A better attitude to emulate would be that of Catholic theologian Henri Nouwen, who said, "My whole life I've been complaining that my work was constantly interrupted, until I discovered the interruptions were my work." God isn't really interested in our ability to make plans and carry them out, even if those plans seem to be for His glory. What He wants to see in us is a humility that drops everything else, without complaining, whenever He calls our attention to a need of the moment. Regimentation is the mark of legalism; spontaneity is the mark of a Christlike heart. Even if it means realizing our "spiritual discipline" plans aren't God's plans for us.

I think I'll change my Lent commitment to "give up counting pages, and give up an hour's worth of available reading time every day, turning that time to worship and prayer."

As the traveler paused in his journey
To help an injured man,
I stumble each day on some needy
Who were not part of my plan.
Will I pause in my work, to help them,
And let God's love shine through,
Or go on about my own business,
Having "other things to do"?

When our plans fail to go as we'd hoped for,
When things turn stalled or wrong,
Will we take on Christ's godly patience
And see things through with a song,
Or think only of our convenience
And grumble our way through,
As though we were gods of our own lives,
With important things to do?

We make plans for the lives we wish for,
But God knows what is best,
And He sends us each interruption;
From Him comes each trial or test.
When His wisdom guides our responses
To needs that still break through,
Then we truly walk in Christ's footsteps:
For we have God's work to do!

Monday, February 11, 2008

There Can Be No Joy without Praise

Continuing the last post's "praise first, petition second" theme: if you talk about your difficulties, you'll only talk yourself into further worry. If you praise God, you'll strengthen yourself to let go and let Him deal with your problems--in the way He knows is best.

Someone probably is thinking right now, "That's easy to say if your worst problem is shortage of funds to buy a yacht. But I've got cancer/my husband just left me with three small children/our house burned down and we don't have insurance/I've been out of work for six months--how can I possibly think of anything but my problems?"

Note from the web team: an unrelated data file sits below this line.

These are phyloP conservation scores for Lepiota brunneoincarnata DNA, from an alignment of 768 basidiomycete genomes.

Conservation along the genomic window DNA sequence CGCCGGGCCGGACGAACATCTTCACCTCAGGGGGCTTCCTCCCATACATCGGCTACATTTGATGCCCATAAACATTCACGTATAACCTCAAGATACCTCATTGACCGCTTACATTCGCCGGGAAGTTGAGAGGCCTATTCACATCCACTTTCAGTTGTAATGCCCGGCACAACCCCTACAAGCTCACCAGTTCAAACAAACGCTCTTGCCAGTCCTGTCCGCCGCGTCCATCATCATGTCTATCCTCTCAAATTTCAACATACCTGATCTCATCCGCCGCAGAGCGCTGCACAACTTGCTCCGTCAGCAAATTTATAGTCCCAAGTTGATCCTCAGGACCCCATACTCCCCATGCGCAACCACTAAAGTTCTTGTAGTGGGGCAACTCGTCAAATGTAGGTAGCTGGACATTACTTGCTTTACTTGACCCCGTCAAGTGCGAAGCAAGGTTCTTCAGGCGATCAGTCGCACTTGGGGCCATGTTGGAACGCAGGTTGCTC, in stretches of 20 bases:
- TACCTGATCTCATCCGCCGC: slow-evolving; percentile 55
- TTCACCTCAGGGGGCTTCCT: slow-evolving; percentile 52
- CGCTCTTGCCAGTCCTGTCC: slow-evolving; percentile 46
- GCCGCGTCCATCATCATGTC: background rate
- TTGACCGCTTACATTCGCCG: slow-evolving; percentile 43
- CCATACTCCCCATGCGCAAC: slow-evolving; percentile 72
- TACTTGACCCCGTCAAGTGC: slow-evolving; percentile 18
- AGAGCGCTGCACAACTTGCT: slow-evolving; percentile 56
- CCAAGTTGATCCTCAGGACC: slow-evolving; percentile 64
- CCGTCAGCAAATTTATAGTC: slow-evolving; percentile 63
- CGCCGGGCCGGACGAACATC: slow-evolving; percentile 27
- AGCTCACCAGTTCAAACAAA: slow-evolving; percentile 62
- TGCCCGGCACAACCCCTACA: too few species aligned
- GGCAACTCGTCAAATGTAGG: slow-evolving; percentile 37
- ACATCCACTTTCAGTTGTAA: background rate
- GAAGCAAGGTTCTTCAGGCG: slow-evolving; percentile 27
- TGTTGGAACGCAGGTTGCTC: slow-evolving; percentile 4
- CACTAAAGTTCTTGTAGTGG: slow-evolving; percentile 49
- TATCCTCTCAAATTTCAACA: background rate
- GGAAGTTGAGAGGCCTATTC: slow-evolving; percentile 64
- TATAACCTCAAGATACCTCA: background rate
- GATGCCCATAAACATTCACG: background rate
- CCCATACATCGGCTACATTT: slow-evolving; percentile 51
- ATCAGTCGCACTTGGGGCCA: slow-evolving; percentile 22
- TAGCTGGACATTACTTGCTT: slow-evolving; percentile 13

Well, if you think your troubles are bad, consider Job. He had just about every tragedy that could happen to a person--financial ruin, loss of family, chronic illness--hit him in rapid succession; and to top it off, his best friends kept telling him he must have brought it on himself. He had all but demanded an audience with God so he could prove he had done nothing to deserve all this. And then God showed up--to confront Job with the full force of His power and authority. Job's response? He stopped complaining about his pain. He stopped protesting the injustice of life. All he could do was admit his unworthiness, and apologize for his presumptive attitudes (Job 40:3-5; 42:1-6).

We tend to forget that God not only doesn't owe us problem-free lives, He doesn't owe us anything at all. For all the derisive comments about "pie in the sky by and by," it's unmistakably true that if God only saved our souls while denying us all earthly blessings, that would still be infinitely more than we deserve. The more we realize that, the closer we move toward being able to find happiness in the only place that counts--in God alone.

But we'll never make any progress in that direction until we learn to consistently praise Him for Who He is.

Does your soul feel heavy and burdened?
Do gloom and despair stalk your days?
Try counting the Lord's great attributes: